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Is it possible to get a report of the records that are updated using a update query, without using a recordset?

Ex:

sqltext = update table employees set bonus = 0 where salary > 50000
DoCmd.RunSQL sqltext

After this query runs, is it possible to get the name of the employees for whom this update query was performed?

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2 Answers 2

up vote 3 down vote accepted

It's never a good idea to use DoCmd.RunSQL as it generates a prompt (which you have to turn off if you don't want it), and it completes the updates even if errors occur, and doesn't report the errors. Much better is to replace it with a function that executes the same SQL:

Public Function SQLRun(strSQL As String) As Boolean
On Error GoTo errHandler

  CurrentDB.Execute strSQL, dbFailOnError
  SQLRun= True

exitRoutine:
  Exit Function

errHandler:
  MsgBox err.Number & ": " & err.Description, vbExclamation, "Error in SQLRun()"
  Resume exitRoutine
End Function

Once you've placed this in a public module, you can easily do a global search and replace for "DoCmd.RunSQL" to replace it with "SQLRun".

EDIT: Another version of this function that returns the number of records affected is here:

http://stackoverflow.com/questions/343396/acess-vba-to-get-value-from-update-query-prompt/348453#348453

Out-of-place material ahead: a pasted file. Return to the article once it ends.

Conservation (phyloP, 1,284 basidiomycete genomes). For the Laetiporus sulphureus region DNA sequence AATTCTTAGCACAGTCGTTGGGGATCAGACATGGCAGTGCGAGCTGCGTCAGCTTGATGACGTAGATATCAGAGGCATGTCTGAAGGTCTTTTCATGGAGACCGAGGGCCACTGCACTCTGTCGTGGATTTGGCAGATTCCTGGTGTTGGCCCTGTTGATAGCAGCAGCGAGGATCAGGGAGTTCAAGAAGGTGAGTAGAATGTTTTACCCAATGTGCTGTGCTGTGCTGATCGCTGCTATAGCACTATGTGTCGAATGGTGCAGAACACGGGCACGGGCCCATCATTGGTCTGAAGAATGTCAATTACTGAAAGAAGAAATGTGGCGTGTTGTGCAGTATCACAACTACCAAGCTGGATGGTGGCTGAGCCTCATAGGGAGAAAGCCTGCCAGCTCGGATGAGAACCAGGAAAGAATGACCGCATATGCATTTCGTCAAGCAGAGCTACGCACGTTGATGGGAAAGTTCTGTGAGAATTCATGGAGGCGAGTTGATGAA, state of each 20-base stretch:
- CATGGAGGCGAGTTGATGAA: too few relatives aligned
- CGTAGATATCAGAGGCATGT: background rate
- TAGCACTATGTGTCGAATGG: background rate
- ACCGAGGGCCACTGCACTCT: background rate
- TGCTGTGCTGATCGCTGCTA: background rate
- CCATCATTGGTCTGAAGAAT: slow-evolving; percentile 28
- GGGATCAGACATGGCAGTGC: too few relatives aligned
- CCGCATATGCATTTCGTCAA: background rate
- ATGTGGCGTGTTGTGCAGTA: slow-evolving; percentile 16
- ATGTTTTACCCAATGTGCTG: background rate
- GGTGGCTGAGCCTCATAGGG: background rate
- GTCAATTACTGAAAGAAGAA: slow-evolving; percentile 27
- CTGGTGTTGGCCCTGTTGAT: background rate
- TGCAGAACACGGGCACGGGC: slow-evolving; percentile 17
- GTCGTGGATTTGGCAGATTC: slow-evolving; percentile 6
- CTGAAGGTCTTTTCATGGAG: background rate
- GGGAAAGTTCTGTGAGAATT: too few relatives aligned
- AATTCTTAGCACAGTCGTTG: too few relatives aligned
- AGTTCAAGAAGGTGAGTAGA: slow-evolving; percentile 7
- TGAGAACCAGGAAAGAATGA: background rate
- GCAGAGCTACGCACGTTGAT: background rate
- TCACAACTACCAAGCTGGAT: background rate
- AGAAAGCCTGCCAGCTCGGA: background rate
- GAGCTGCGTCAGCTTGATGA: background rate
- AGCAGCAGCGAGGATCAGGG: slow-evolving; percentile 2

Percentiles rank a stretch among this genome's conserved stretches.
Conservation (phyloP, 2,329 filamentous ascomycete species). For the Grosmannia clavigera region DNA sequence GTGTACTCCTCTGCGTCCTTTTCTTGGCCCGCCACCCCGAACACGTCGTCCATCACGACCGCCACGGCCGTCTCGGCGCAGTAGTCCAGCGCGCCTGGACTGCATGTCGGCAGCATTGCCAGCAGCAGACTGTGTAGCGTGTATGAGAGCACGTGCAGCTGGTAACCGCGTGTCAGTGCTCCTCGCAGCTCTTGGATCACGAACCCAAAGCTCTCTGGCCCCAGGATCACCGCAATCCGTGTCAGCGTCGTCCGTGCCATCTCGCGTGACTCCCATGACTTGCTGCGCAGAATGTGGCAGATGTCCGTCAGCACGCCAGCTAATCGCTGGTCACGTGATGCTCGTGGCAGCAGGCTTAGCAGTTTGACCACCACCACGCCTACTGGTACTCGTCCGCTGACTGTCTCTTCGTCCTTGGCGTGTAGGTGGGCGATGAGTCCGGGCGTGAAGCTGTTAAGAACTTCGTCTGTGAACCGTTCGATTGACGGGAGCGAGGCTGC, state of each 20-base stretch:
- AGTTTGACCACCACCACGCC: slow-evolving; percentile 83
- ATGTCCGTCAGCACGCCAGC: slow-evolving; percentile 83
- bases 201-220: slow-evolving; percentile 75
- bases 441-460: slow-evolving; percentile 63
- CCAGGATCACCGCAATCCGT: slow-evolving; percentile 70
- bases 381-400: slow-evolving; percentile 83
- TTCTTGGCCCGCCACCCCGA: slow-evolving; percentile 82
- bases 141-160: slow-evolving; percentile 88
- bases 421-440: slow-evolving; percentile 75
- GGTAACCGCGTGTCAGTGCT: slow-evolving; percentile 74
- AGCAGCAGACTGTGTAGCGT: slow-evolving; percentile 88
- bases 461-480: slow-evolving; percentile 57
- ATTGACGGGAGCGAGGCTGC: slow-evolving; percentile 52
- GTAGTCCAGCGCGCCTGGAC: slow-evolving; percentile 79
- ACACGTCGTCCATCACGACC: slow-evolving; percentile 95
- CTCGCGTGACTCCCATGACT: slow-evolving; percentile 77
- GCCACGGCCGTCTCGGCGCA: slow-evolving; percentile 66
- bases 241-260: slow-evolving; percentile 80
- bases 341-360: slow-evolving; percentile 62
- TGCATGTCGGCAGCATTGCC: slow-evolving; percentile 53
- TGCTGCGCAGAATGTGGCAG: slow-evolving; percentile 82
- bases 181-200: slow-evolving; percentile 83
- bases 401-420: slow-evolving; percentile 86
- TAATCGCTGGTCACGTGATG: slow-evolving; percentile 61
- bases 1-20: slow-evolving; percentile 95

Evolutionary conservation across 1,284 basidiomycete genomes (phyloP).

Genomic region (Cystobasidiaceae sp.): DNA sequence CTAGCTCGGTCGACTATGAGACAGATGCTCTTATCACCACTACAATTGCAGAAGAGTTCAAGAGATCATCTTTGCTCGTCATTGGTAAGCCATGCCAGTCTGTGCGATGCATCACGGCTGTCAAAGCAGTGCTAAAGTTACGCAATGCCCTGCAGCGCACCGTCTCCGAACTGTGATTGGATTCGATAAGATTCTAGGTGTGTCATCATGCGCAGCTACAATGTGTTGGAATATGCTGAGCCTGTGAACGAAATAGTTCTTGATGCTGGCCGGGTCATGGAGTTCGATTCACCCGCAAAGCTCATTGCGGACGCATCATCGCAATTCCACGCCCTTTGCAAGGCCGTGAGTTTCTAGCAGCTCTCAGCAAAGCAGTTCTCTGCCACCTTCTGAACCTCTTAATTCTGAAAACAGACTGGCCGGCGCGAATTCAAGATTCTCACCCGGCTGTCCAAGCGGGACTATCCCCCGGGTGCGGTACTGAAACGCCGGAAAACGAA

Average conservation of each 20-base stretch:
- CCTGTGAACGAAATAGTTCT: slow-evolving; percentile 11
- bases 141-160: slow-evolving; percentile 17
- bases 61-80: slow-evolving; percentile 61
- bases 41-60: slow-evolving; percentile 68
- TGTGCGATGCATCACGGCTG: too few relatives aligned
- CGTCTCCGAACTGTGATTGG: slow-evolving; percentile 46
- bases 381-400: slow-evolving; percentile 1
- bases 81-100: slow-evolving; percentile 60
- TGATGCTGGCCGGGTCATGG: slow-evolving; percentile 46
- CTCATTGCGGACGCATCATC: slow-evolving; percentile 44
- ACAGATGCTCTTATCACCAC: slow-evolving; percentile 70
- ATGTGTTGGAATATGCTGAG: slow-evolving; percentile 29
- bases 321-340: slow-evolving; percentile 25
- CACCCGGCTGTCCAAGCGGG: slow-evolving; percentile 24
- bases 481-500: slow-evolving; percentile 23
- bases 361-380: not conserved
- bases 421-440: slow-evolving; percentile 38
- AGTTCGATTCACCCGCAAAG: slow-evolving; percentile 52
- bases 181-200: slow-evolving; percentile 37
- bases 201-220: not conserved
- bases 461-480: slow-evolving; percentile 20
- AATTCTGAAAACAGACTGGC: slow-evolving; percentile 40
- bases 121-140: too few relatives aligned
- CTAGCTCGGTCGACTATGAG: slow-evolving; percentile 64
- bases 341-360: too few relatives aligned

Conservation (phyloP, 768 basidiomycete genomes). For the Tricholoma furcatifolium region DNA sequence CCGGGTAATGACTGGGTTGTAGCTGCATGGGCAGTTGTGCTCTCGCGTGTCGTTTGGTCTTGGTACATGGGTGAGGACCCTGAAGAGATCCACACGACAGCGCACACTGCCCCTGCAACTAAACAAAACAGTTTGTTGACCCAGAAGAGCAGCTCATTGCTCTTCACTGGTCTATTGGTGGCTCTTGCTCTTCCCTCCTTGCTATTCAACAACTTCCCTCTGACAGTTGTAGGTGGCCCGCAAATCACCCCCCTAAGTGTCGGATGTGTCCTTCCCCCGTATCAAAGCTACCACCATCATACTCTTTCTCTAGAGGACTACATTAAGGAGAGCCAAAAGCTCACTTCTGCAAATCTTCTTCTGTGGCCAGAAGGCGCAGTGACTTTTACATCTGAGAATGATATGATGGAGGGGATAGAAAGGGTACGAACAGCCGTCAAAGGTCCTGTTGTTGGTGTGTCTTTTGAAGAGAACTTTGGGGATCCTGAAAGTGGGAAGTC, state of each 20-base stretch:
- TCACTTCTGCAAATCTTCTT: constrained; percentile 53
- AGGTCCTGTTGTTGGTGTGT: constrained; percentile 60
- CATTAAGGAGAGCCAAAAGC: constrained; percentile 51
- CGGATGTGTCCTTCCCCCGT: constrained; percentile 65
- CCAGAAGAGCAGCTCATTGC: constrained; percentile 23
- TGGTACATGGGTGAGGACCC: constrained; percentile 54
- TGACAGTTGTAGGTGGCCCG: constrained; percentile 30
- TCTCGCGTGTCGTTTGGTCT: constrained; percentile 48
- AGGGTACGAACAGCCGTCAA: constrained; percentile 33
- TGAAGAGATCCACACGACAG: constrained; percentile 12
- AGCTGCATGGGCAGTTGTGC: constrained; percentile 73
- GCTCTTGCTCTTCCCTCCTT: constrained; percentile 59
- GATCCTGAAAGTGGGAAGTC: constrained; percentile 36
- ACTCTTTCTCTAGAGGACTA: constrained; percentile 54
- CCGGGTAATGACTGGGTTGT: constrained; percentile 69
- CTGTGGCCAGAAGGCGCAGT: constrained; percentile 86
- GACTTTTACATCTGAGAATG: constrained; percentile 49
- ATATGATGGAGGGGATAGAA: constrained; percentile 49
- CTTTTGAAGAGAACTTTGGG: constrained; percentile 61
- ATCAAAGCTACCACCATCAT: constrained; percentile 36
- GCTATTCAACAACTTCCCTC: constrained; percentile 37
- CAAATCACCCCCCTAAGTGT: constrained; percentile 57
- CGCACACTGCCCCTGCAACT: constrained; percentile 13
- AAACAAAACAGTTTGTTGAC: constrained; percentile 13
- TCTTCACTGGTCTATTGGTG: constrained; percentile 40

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I don't see any way at this time to get the information after the update query has run unless you have another distinguishing field (maybe an updated date field). Why not run a select query for it and run a report off of that data, THEN run the update query to change the values for 'bonus'.

Let me know if this helps! JFV

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i am not sure about this method as there are chances updates on certain records may fail to haapen but they may be picked up by the select query –  tksy Dec 2 '08 at 13:21
    
As long as the data is not highly volatile, the 'Select' and the 'Update' should return the same records. If the 'Update' fails, then you might have some other issues with the data. –  JFV Dec 2 '08 at 13:31
    
You can open the Access database for exclusive access to run the select and update, just to make sure nobody got in and changed data on you between queries. –  Patrick Cuff Dec 2 '08 at 15:59
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